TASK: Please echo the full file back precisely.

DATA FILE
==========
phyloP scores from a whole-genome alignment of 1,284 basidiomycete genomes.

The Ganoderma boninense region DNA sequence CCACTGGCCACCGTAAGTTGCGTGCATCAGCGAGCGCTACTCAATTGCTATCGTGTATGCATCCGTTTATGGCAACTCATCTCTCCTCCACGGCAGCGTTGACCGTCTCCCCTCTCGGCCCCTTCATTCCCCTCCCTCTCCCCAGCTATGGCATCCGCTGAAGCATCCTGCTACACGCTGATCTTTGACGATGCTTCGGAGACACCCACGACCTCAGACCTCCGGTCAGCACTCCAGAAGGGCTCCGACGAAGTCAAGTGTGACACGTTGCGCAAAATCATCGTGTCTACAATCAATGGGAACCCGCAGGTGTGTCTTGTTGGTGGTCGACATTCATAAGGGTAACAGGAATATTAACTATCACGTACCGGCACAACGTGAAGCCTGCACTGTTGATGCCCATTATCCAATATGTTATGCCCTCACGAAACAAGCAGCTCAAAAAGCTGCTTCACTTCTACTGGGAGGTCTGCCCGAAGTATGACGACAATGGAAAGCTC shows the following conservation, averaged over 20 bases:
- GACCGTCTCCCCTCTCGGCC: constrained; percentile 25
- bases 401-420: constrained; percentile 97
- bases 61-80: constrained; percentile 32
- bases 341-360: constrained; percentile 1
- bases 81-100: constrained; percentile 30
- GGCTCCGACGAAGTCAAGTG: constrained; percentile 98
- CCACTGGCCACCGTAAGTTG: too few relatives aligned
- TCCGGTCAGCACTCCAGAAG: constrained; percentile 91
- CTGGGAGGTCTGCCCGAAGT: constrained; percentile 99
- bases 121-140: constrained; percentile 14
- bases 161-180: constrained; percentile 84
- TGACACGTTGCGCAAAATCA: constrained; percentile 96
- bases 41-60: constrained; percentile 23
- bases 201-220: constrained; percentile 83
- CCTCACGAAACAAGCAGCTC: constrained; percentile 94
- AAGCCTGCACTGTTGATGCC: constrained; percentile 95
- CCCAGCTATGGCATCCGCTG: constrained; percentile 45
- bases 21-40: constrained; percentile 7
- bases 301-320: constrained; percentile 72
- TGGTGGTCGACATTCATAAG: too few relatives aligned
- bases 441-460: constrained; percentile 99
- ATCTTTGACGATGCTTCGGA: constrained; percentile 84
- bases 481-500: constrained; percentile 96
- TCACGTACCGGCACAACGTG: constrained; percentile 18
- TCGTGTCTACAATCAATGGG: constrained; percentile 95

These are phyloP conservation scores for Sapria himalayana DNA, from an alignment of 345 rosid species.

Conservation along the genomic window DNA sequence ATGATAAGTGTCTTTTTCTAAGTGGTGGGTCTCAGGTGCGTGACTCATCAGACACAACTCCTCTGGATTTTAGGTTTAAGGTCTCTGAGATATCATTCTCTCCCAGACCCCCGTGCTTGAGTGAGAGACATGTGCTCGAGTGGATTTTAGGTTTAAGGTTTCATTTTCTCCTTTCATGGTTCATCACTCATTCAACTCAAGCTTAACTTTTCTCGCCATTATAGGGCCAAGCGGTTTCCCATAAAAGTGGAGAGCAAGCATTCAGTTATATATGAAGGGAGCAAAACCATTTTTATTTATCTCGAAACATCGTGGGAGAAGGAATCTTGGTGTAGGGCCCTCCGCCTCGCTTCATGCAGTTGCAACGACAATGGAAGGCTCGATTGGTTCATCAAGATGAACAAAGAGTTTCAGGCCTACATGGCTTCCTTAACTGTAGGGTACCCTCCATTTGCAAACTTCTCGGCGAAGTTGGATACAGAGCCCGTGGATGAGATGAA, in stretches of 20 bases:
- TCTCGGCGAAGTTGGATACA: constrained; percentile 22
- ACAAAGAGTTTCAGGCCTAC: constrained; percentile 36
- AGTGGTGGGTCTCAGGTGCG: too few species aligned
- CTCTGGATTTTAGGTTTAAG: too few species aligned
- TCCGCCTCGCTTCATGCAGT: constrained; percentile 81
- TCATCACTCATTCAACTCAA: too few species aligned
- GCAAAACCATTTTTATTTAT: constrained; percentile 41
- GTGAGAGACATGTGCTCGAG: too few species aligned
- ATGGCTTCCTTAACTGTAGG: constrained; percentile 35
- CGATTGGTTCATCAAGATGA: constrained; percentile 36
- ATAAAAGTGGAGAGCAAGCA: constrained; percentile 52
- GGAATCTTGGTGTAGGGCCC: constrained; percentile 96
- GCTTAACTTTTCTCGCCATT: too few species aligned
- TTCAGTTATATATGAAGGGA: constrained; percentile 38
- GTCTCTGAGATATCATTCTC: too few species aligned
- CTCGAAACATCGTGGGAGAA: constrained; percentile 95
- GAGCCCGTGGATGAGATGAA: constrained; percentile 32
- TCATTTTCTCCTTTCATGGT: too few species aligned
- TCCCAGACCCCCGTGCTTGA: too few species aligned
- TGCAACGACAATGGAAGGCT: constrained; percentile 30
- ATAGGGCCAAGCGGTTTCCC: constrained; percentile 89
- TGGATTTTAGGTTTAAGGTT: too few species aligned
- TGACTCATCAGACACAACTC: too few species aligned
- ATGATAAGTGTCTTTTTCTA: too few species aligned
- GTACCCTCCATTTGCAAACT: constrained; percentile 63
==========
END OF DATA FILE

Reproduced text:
phyloP scores from a whole-genome alignment of 1,284 basidiomycete genomes.

The Ganoderma boninense region DNA sequence CCACTGGCCACCGTAAGTTGCGTGCATCAGCGAGCGCTACTCAATTGCTATCGTGTATGCATCCGTTTATGGCAACTCATCTCTCCTCCACGGCAGCGTTGACCGTCTCCCCTCTCGGCCCCTTCATTCCCCTCCCTCTCCCCAGCTATGGCATCCGCTGAAGCATCCTGCTACACGCTGATCTTTGACGATGCTTCGGAGACACCCACGACCTCAGACCTCCGGTCAGCACTCCAGAAGGGCTCCGACGAAGTCAAGTGTGACACGTTGCGCAAAATCATCGTGTCTACAATCAATGGGAACCCGCAGGTGTGTCTTGTTGGTGGTCGACATTCATAAGGGTAACAGGAATATTAACTATCACGTACCGGCACAACGTGAAGCCTGCACTGTTGATGCCCATTATCCAATATGTTATGCCCTCACGAAACAAGCAGCTCAAAAAGCTGCTTCACTTCTACTGGGAGGTCTGCCCGAAGTATGACGACAATGGAAAGCTC shows the following conservation, averaged over 20 bases:
- GACCGTCTCCCCTCTCGGCC: constrained; percentile 25
- bases 401-420: constrained; percentile 97
- bases 61-80: constrained; percentile 32
- bases 341-360: constrained; percentile 1
- bases 81-100: constrained; percentile 30
- GGCTCCGACGAAGTCAAGTG: constrained; percentile 98
- CCACTGGCCACCGTAAGTTG: too few relatives aligned
- TCCGGTCAGCACTCCAGAAG: constrained; percentile 91
- CTGGGAGGTCTGCCCGAAGT: constrained; percentile 99
- bases 121-140: constrained; percentile 14
- bases 161-180: constrained; percentile 84
- TGACACGTTGCGCAAAATCA: constrained; percentile 96
- bases 41-60: constrained; percentile 23
- bases 201-220: constrained; percentile 83
- CCTCACGAAACAAGCAGCTC: constrained; percentile 94
- AAGCCTGCACTGTTGATGCC: constrained; percentile 95
- CCCAGCTATGGCATCCGCTG: constrained; percentile 45
- bases 21-40: constrained; percentile 7
- bases 301-320: constrained; percentile 72
- TGGTGGTCGACATTCATAAG: too few relatives aligned
- bases 441-460: constrained; percentile 99
- ATCTTTGACGATGCTTCGGA: constrained; percentile 84
- bases 481-500: constrained; percentile 96
- TCACGTACCGGCACAACGTG: constrained; percentile 18
- TCGTGTCTACAATCAATGGG: constrained; percentile 95

These are phyloP conservation scores for Sapria himalayana DNA, from an alignment of 345 rosid species.

Conservation along the genomic window DNA sequence ATGATAAGTGTCTTTTTCTAAGTGGTGGGTCTCAGGTGCGTGACTCATCAGACACAACTCCTCTGGATTTTAGGTTTAAGGTCTCTGAGATATCATTCTCTCCCAGACCCCCGTGCTTGAGTGAGAGACATGTGCTCGAGTGGATTTTAGGTTTAAGGTTTCATTTTCTCCTTTCATGGTTCATCACTCATTCAACTCAAGCTTAACTTTTCTCGCCATTATAGGGCCAAGCGGTTTCCCATAAAAGTGGAGAGCAAGCATTCAGTTATATATGAAGGGAGCAAAACCATTTTTATTTATCTCGAAACATCGTGGGAGAAGGAATCTTGGTGTAGGGCCCTCCGCCTCGCTTCATGCAGTTGCAACGACAATGGAAGGCTCGATTGGTTCATCAAGATGAACAAAGAGTTTCAGGCCTACATGGCTTCCTTAACTGTAGGGTACCCTCCATTTGCAAACTTCTCGGCGAAGTTGGATACAGAGCCCGTGGATGAGATGAA, in stretches of 20 bases:
- TCTCGGCGAAGTTGGATACA: constrained; percentile 22
- ACAAAGAGTTTCAGGCCTAC: constrained; percentile 36
- AGTGGTGGGTCTCAGGTGCG: too few species aligned
- CTCTGGATTTTAGGTTTAAG: too few species aligned
- TCCGCCTCGCTTCATGCAGT: constrained; percentile 81
- TCATCACTCATTCAACTCAA: too few species aligned
- GCAAAACCATTTTTATTTAT: constrained; percentile 41
- GTGAGAGACATGTGCTCGAG: too few species aligned
- ATGGCTTCCTTAACTGTAGG: constrained; percentile 35
- CGATTGGTTCATCAAGATGA: constrained; percentile 36
- ATAAAAGTGGAGAGCAAGCA: constrained; percentile 52
- GGAATCTTGGTGTAGGGCCC: constrained; percentile 96
- GCTTAACTTTTCTCGCCATT: too few species aligned
- TTCAGTTATATATGAAGGGA: constrained; percentile 38
- GTCTCTGAGATATCATTCTC: too few species aligned
- CTCGAAACATCGTGGGAGAA: constrained; percentile 95
- GAGCCCGTGGATGAGATGAA: constrained; percentile 32
- TCATTTTCTCCTTTCATGGT: too few species aligned
- TCCCAGACCCCCGTGCTTGA: too few species aligned
- TGCAACGACAATGGAAGGCT: constrained; percentile 30
- ATAGGGCCAAGCGGTTTCCC: constrained; percentile 89
- TGGATTTTAGGTTTAAGGTT: too few species aligned
- TGACTCATCAGACACAACTC: too few species aligned
- ATGATAAGTGTCTTTTTCTA: too few species aligned
- GTACCCTCCATTTGCAAACT: constrained; percentile 63